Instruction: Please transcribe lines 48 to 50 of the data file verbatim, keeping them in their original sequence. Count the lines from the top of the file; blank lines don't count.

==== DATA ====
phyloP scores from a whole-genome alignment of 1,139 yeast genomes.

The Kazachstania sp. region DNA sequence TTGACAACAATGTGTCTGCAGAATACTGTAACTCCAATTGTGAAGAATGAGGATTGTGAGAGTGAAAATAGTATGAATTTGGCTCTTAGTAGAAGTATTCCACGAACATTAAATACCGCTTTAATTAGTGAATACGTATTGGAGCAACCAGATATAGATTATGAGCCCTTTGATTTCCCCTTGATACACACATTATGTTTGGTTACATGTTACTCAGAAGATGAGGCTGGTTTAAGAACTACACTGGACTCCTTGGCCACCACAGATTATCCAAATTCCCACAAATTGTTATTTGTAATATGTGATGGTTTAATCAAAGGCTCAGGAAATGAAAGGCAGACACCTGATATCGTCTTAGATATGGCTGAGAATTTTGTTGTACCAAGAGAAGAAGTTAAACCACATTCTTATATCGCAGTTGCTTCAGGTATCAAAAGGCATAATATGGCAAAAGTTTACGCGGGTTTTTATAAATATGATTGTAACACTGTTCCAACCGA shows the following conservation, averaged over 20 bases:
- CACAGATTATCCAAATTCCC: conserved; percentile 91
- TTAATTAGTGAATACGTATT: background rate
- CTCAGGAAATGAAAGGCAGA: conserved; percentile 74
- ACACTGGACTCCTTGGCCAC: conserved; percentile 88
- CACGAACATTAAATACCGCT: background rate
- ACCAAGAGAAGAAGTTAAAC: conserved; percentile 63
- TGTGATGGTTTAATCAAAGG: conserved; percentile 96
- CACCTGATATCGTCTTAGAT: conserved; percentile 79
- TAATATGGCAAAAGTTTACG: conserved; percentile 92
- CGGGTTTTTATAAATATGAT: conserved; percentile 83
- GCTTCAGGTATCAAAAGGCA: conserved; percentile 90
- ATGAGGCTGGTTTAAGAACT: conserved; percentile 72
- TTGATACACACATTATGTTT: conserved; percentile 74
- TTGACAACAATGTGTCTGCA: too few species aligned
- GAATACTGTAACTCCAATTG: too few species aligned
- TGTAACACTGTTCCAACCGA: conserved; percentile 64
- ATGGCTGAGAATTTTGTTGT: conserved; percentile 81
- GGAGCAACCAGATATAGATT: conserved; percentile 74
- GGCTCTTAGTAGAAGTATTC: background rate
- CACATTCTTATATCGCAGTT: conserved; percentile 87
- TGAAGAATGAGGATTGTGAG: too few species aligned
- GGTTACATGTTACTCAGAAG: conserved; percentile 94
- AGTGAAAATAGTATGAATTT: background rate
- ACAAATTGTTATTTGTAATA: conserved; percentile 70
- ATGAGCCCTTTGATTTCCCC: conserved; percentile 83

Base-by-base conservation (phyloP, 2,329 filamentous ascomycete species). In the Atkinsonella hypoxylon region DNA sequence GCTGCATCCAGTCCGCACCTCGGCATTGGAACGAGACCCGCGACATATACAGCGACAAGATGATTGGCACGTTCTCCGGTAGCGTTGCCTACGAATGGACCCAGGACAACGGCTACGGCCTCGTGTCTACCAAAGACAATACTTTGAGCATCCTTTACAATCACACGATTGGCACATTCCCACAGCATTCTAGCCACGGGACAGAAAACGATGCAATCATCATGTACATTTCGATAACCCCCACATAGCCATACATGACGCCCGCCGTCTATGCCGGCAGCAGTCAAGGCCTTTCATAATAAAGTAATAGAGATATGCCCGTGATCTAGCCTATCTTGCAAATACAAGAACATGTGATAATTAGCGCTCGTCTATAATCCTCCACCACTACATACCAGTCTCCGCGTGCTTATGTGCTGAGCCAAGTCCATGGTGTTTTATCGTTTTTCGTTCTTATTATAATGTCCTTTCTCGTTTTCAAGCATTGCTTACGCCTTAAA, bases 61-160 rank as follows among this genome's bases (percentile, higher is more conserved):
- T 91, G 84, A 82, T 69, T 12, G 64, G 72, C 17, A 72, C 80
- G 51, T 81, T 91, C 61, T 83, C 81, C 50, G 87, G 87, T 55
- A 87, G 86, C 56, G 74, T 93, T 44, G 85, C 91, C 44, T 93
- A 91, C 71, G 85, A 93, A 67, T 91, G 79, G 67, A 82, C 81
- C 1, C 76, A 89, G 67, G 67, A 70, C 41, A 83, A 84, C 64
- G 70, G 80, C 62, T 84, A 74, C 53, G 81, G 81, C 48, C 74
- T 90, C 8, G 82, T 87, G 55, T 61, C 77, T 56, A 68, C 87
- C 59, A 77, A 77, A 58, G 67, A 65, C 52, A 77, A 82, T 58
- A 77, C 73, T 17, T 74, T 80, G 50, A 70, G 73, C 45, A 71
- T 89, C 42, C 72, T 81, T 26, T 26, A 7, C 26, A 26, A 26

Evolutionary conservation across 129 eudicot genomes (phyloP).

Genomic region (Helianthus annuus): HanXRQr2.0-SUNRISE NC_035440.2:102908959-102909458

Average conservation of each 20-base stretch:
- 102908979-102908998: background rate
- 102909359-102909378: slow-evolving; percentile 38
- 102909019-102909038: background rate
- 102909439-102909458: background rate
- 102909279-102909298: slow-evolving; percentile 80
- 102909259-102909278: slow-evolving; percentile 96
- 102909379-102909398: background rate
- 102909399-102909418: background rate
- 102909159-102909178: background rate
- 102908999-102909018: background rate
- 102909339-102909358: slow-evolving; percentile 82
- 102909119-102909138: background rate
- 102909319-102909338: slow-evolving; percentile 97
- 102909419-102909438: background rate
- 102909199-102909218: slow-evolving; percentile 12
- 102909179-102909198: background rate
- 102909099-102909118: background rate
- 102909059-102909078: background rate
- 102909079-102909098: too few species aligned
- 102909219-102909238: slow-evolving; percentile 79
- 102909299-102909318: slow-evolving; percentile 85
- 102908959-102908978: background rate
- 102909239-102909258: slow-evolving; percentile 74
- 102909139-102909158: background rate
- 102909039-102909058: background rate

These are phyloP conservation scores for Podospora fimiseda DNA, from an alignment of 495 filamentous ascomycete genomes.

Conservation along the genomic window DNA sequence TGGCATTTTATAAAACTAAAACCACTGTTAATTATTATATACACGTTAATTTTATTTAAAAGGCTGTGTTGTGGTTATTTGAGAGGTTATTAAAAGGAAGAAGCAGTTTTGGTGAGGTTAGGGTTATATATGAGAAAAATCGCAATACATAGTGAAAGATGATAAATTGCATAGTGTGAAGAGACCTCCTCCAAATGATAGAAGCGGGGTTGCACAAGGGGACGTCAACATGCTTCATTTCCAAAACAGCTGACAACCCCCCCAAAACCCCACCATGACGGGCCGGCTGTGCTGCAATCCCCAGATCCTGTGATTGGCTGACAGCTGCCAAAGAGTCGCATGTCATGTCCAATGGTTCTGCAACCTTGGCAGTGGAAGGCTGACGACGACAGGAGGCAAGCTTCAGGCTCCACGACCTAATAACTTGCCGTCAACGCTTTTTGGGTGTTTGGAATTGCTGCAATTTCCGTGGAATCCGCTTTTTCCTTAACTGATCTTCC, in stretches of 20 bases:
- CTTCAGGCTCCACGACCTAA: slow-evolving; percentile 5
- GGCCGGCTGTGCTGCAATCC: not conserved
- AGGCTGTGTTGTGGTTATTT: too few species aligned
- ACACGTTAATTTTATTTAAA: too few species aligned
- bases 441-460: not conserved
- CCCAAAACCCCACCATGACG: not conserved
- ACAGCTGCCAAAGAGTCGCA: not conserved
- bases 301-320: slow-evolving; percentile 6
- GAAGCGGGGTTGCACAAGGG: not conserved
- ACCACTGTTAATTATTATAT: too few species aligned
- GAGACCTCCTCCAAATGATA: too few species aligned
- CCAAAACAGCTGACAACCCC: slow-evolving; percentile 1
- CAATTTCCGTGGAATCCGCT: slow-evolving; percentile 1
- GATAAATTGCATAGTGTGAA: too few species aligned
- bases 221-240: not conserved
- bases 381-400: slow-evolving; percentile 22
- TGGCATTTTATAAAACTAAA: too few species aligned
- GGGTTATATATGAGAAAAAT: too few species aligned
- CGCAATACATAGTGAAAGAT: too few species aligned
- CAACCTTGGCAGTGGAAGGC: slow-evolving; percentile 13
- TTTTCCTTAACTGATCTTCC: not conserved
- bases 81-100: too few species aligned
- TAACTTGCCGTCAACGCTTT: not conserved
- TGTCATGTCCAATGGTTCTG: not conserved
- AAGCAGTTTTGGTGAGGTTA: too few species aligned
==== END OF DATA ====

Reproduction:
- 102909379-102909398: background rate
- 102909399-102909418: background rate
- 102909159-102909178: background rate